Extremely negative feedback has emerged from a survey comparing the quality and quantity of contact teaching received by students at English universities before and after tuition fees were effectively trebled in 2006. This has lead commentators and students to fear that similarly unfavourable comparisons may emerge after tuition fees soar to £9000 at the beginning of the 2012 academic year.

A survey by the Higher Education Policy Institute (HEPI) revealed that since tuition fees trebled, the students paying over the odds for education are not receiving any more for their money. The survey, entitled The Academic Experience of Students at English Universities, reveals that students are benefiting from no more contact teaching hours now than they were before the fees hike. The average amount of timetabled teaching students receive per week was measured at an unimpressively low 13.9 hours, causing commentators to conclude that students paying the new, higher fees are effectively being short-changed.

That means that at a university like Oxford or Cambridge, which both have short, eight week terms, with a two week period reserved for exams, £9000 fees would only buy you 305.8 hours of teaching time. This translates to just under a costly £30 per hour of contact time. So an hour-long lecture attended by 200 students could theoretically net universities an incredibly lucrative £6000! These are, of course, very rough estimates, and it is likely that Oxbridge students are amongst those receiving higher numbers of contact hours than the average, but the fact remains that universities are sweeping in extra cash from students who don’t seem to be reaping any of the benefits of their inflated fees.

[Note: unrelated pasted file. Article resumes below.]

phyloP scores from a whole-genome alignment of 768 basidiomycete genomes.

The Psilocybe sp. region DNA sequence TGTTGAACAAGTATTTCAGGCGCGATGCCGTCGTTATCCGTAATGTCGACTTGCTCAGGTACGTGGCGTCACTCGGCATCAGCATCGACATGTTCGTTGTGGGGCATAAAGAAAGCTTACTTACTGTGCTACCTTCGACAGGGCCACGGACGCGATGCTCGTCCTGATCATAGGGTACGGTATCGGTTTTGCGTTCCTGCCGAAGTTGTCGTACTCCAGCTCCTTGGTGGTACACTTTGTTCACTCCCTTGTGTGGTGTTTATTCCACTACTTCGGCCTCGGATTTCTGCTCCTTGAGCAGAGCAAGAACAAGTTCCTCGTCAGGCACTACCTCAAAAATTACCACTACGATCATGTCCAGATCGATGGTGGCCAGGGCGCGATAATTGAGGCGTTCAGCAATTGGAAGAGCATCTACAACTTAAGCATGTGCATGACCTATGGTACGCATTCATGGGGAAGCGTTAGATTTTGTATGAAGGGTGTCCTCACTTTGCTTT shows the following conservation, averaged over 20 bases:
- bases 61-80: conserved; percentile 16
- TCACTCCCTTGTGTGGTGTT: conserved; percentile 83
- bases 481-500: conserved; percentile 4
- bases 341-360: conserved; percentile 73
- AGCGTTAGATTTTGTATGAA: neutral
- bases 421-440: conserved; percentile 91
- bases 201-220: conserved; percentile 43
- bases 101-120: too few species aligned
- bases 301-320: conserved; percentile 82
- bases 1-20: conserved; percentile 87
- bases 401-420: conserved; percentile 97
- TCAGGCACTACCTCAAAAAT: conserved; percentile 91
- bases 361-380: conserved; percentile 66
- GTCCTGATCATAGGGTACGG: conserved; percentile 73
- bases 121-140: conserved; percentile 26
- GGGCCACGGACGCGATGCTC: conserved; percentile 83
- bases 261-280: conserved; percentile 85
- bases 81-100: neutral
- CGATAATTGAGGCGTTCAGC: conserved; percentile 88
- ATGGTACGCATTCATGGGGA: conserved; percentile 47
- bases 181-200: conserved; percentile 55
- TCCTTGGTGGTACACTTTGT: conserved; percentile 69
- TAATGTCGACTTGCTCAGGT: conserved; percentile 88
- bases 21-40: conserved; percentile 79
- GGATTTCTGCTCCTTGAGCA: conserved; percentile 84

Indeed, figures for some disciplines at some universities fell as low as 7 hours teaching time per week, suggesting that some students, particularly those studying arts subjects, which traditionally involve fewer contact hours than sciences, could be paying even more per hour.

The problem is further compounded by the report’s revelation that whilst fees have soared, class sizes have remained the same; another indication that higher fees are not translating into an improvement in teaching quality for the students paying them. This was reflected in the satisfaction ratings recorded by the survey, with 45% of those receiving fewer than 8 contact hours per week claiming they were dissatisfied.

Universities were quick to defend themselves, with fair claims that money had been spent on other areas such as research, resources and facilities. But as many groups, including the National Union of Students pointed out, the research clearly indicates that increasing the amount of money students pay does little to increase the quality of education they receive in return, which is likely to do little to increase the popularity of the coalition government’s enormous tuition fee hike. This is particularly likely to be the case with the 2012 fees rise, given that it coincides with such brutal government cuts, meaning that although students will bear a much heavier financial burden, universities will not actually be much better off, and therefore are unlikely to be able to provide increased contact hours. With a three year degree now costing just under £30,000 at most universities in England in tuition fees alone, students who hear that contact hours are so few and may not be increased are quite likely to choose alternative routes into employment, potentially spelling serious trouble ahead for the UK’s higher education sector.